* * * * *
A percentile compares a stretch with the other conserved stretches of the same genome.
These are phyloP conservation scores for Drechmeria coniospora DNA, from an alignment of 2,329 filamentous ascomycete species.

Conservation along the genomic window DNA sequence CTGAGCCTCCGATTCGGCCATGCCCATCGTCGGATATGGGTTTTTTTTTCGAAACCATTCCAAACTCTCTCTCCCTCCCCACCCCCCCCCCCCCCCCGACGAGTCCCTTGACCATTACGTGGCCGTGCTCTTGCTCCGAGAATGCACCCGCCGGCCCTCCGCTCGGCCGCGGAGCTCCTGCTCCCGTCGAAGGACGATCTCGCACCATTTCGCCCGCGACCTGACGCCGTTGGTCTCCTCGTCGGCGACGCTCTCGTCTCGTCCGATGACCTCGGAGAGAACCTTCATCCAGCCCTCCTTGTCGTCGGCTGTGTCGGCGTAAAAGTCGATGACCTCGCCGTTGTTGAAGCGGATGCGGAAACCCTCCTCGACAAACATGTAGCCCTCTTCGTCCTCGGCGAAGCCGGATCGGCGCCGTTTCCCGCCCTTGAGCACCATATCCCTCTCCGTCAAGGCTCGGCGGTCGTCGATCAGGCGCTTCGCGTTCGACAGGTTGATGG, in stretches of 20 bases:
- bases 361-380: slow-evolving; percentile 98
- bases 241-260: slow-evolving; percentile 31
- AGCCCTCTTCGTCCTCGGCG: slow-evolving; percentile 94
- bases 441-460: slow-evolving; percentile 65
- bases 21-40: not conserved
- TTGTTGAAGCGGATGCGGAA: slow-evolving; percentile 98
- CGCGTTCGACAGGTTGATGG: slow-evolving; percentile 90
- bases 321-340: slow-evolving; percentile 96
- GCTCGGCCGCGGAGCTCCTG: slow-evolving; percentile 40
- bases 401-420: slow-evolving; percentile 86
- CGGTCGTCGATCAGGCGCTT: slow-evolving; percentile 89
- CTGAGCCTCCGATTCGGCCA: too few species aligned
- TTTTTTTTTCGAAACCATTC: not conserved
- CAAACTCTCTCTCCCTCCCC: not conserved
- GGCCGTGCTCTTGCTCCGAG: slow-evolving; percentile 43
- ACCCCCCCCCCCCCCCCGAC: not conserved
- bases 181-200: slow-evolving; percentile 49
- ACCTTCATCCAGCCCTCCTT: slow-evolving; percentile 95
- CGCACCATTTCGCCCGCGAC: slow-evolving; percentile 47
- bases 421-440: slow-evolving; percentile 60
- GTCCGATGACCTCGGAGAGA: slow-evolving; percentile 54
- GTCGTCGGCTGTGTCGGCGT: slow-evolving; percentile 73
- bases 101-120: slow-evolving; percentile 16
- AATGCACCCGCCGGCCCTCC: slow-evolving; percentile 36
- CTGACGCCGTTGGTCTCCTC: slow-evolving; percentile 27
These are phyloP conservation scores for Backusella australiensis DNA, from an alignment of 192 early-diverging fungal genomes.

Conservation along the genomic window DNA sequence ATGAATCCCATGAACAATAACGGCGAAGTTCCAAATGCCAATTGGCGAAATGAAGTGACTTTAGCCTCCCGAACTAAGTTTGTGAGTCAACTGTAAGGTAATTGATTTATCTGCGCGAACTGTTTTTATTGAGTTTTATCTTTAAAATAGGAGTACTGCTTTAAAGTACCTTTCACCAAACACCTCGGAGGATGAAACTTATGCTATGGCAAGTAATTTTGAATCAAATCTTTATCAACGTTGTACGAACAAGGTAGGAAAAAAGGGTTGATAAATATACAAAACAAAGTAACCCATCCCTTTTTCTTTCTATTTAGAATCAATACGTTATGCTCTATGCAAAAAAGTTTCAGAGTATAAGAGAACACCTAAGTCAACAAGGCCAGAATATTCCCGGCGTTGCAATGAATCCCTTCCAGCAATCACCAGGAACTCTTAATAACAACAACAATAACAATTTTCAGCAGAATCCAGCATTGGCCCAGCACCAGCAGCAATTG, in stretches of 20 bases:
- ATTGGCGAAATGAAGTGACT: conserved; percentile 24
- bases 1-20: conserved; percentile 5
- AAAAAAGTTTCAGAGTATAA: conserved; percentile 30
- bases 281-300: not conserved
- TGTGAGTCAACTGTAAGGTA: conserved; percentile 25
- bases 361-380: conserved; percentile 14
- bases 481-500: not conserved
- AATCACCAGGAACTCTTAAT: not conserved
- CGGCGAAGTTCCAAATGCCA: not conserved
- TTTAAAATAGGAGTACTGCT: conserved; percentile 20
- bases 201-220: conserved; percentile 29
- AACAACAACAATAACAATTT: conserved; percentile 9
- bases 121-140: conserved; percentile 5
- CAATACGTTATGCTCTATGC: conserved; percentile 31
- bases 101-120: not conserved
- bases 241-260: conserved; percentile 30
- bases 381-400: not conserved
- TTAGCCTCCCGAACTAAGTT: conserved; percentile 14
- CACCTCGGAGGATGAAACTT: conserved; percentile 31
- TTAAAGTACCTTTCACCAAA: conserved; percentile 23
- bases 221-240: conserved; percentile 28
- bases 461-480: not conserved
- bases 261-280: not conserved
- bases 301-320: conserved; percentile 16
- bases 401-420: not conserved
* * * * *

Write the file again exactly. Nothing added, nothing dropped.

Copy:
A percentile compares a stretch with the other conserved stretches of the same genome.
These are phyloP conservation scores for Drechmeria coniospora DNA, from an alignment of 2,329 filamentous ascomycete species.

Conservation along the genomic window DNA sequence CTGAGCCTCCGATTCGGCCATGCCCATCGTCGGATATGGGTTTTTTTTTCGAAACCATTCCAAACTCTCTCTCCCTCCCCACCCCCCCCCCCCCCCCGACGAGTCCCTTGACCATTACGTGGCCGTGCTCTTGCTCCGAGAATGCACCCGCCGGCCCTCCGCTCGGCCGCGGAGCTCCTGCTCCCGTCGAAGGACGATCTCGCACCATTTCGCCCGCGACCTGACGCCGTTGGTCTCCTCGTCGGCGACGCTCTCGTCTCGTCCGATGACCTCGGAGAGAACCTTCATCCAGCCCTCCTTGTCGTCGGCTGTGTCGGCGTAAAAGTCGATGACCTCGCCGTTGTTGAAGCGGATGCGGAAACCCTCCTCGACAAACATGTAGCCCTCTTCGTCCTCGGCGAAGCCGGATCGGCGCCGTTTCCCGCCCTTGAGCACCATATCCCTCTCCGTCAAGGCTCGGCGGTCGTCGATCAGGCGCTTCGCGTTCGACAGGTTGATGG, in stretches of 20 bases:
- bases 361-380: slow-evolving; percentile 98
- bases 241-260: slow-evolving; percentile 31
- AGCCCTCTTCGTCCTCGGCG: slow-evolving; percentile 94
- bases 441-460: slow-evolving; percentile 65
- bases 21-40: not conserved
- TTGTTGAAGCGGATGCGGAA: slow-evolving; percentile 98
- CGCGTTCGACAGGTTGATGG: slow-evolving; percentile 90
- bases 321-340: slow-evolving; percentile 96
- GCTCGGCCGCGGAGCTCCTG: slow-evolving; percentile 40
- bases 401-420: slow-evolving; percentile 86
- CGGTCGTCGATCAGGCGCTT: slow-evolving; percentile 89
- CTGAGCCTCCGATTCGGCCA: too few species aligned
- TTTTTTTTTCGAAACCATTC: not conserved
- CAAACTCTCTCTCCCTCCCC: not conserved
- GGCCGTGCTCTTGCTCCGAG: slow-evolving; percentile 43
- ACCCCCCCCCCCCCCCCGAC: not conserved
- bases 181-200: slow-evolving; percentile 49
- ACCTTCATCCAGCCCTCCTT: slow-evolving; percentile 95
- CGCACCATTTCGCCCGCGAC: slow-evolving; percentile 47
- bases 421-440: slow-evolving; percentile 60
- GTCCGATGACCTCGGAGAGA: slow-evolving; percentile 54
- GTCGTCGGCTGTGTCGGCGT: slow-evolving; percentile 73
- bases 101-120: slow-evolving; percentile 16
- AATGCACCCGCCGGCCCTCC: slow-evolving; percentile 36
- CTGACGCCGTTGGTCTCCTC: slow-evolving; percentile 27
These are phyloP conservation scores for Backusella australiensis DNA, from an alignment of 192 early-diverging fungal genomes.

Conservation along the genomic window DNA sequence ATGAATCCCATGAACAATAACGGCGAAGTTCCAAATGCCAATTGGCGAAATGAAGTGACTTTAGCCTCCCGAACTAAGTTTGTGAGTCAACTGTAAGGTAATTGATTTATCTGCGCGAACTGTTTTTATTGAGTTTTATCTTTAAAATAGGAGTACTGCTTTAAAGTACCTTTCACCAAACACCTCGGAGGATGAAACTTATGCTATGGCAAGTAATTTTGAATCAAATCTTTATCAACGTTGTACGAACAAGGTAGGAAAAAAGGGTTGATAAATATACAAAACAAAGTAACCCATCCCTTTTTCTTTCTATTTAGAATCAATACGTTATGCTCTATGCAAAAAAGTTTCAGAGTATAAGAGAACACCTAAGTCAACAAGGCCAGAATATTCCCGGCGTTGCAATGAATCCCTTCCAGCAATCACCAGGAACTCTTAATAACAACAACAATAACAATTTTCAGCAGAATCCAGCATTGGCCCAGCACCAGCAGCAATTG, in stretches of 20 bases:
- ATTGGCGAAATGAAGTGACT: conserved; percentile 24
- bases 1-20: conserved; percentile 5
- AAAAAAGTTTCAGAGTATAA: conserved; percentile 30
- bases 281-300: not conserved
- TGTGAGTCAACTGTAAGGTA: conserved; percentile 25
- bases 361-380: conserved; percentile 14
- bases 481-500: not conserved
- AATCACCAGGAACTCTTAAT: not conserved
- CGGCGAAGTTCCAAATGCCA: not conserved
- TTTAAAATAGGAGTACTGCT: conserved; percentile 20
- bases 201-220: conserved; percentile 29
- AACAACAACAATAACAATTT: conserved; percentile 9
- bases 121-140: conserved; percentile 5
- CAATACGTTATGCTCTATGC: conserved; percentile 31
- bases 101-120: not conserved
- bases 241-260: conserved; percentile 30
- bases 381-400: not conserved
- TTAGCCTCCCGAACTAAGTT: conserved; percentile 14
- CACCTCGGAGGATGAAACTT: conserved; percentile 31
- TTAAAGTACCTTTCACCAAA: conserved; percentile 23
- bases 221-240: conserved; percentile 28
- bases 461-480: not conserved
- bases 261-280: not conserved
- bases 301-320: conserved; percentile 16
- bases 401-420: not conserved